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full volume vs. application backup RRS feed

  • Question

  • Application data is stored as files on volumes just like regular files but they are handled specially. (Think about Hyper-V VM data sources: it mostly backs up the VHD's and some other files and knows to treat them specially). If I back up my applications on a server as application data sources, and also all the volumes, then application data will be stored twice, which is a huge waste. I believe DPM can't optimize (deduplicate) the same files between different data sources (1). If I only back up the volumes, I will still have all the data, but it will be more difficult to restore application-specific data only (item-level restore) (2). If I back up the volumes and exclude the physical application data files from them, and back up the application data as such, I'm afraid that bare metal recovery will be more difficult or maybe impossible (3). The question applies to all kinds of applications (Exchange with its physical database files, Hyper-V with its physical VHD files, SQL with its physical MDF/LDF files). So which road to take then?

    1: Or maybe it can?

    2: But not impossible? Can I still access all the files in the volume backup set or restore the entire volume to a VM or something and get the item-level stuff I want from there?

    3: Maybe I can do a bare metal Windows install with Exchange/Hyper-V/SQL from the volume backup without the data files, naturally these software will be dead without them and this is the problematic part, but I might be able to do an application level restore from there if they are not completely dead.



    • Edited by fejesjoco Sunday, October 9, 2011 6:51 PM
    Sunday, October 9, 2011 6:40 PM

Answers

  • Regarding BMR, by default it will only take your system state and systemdrive. All other drives must be managed within the same or another protection group.

    So, let clear this.

    If you have one PG that manages your BMR (system state, and your system drive) you could have a second protection group protecting your applications and a third protection group protecting the your volumes but exclude the mdf and ldf files for SQL.


    Best Regards

    Robert Hedblom

    MVP DPM


    Check out my DPM blog @ http://robertanddpm.blogspot.com

    • Marked as answer by fejesjoco Tuesday, October 11, 2011 7:31 AM
    Monday, October 10, 2011 7:50 PM
    Moderator

All replies

  • Hi fejesoco,

    Regarding the application backup of Microsoft workloads it's true that they are threated like files. But most importaint DPM will use specific VSS'es for backing up your for example Exchange or SQL enviroment.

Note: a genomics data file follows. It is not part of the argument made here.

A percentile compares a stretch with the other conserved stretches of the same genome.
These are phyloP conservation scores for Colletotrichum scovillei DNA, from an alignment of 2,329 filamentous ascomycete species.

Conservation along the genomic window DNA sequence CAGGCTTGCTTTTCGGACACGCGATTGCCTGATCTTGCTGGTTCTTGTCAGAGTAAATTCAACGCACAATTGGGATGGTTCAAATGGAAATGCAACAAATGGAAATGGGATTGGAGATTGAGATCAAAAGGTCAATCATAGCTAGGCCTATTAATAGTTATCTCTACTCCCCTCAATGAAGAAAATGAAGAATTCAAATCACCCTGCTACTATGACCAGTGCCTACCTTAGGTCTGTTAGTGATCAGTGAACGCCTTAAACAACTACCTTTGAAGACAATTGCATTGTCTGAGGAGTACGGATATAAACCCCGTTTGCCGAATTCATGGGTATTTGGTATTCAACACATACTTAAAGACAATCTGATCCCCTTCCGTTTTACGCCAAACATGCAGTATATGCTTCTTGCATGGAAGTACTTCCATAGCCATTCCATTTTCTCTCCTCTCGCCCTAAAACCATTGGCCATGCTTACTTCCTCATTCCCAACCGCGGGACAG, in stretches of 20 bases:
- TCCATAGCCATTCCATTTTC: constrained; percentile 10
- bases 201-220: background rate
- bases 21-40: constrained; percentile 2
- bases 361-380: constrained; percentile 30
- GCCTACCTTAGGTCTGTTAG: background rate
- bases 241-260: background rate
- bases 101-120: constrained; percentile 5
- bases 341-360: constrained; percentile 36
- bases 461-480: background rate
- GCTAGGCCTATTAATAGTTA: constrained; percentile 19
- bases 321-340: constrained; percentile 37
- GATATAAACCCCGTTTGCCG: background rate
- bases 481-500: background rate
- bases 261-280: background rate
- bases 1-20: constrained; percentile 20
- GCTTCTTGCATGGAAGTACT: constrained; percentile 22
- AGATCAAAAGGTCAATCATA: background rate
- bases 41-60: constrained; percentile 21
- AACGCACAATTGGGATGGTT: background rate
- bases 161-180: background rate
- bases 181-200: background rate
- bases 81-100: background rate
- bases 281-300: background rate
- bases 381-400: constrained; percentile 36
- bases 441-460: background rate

If you have for example a protection group protecting the D: volume where your SQL databases resides and you also have another protection group that manages your SQL databases as an SQL workload your databases will be protected "double". To avoid this you must exclude the file types or the catalouge.

     


    Best Regards

    Robert Hedblom

    MVP DPM


    Check out my DPM blog @ http://robertanddpm.blogspot.com

    Monday, October 10, 2011 6:31 AM
    Moderator
  • "To avoid this you must exclude the file types or the catalouge"

    That is exactly my question, if it's safe to exclude the files that are protected as applications. Will I be able to do a bare metal recovery of a Windows server with SQL server/Hyper-V/Exchange if the data files are excluded and restore the data files in a second step? Won't these programs "die" and cause the recovery to fail if the data files are not present in the volume PG, only an application PG?

    Monday, October 10, 2011 11:32 AM
  • Regarding BMR, by default it will only take your system state and systemdrive. All other drives must be managed within the same or another protection group.

    So, let clear this.

    If you have one PG that manages your BMR (system state, and your system drive) you could have a second protection group protecting your applications and a third protection group protecting the your volumes but exclude the mdf and ldf files for SQL.


    Best Regards

    Robert Hedblom

    MVP DPM


    Check out my DPM blog @ http://robertanddpm.blogspot.com

    • Marked as answer by fejesjoco Tuesday, October 11, 2011 7:31 AM
    Monday, October 10, 2011 7:50 PM
    Moderator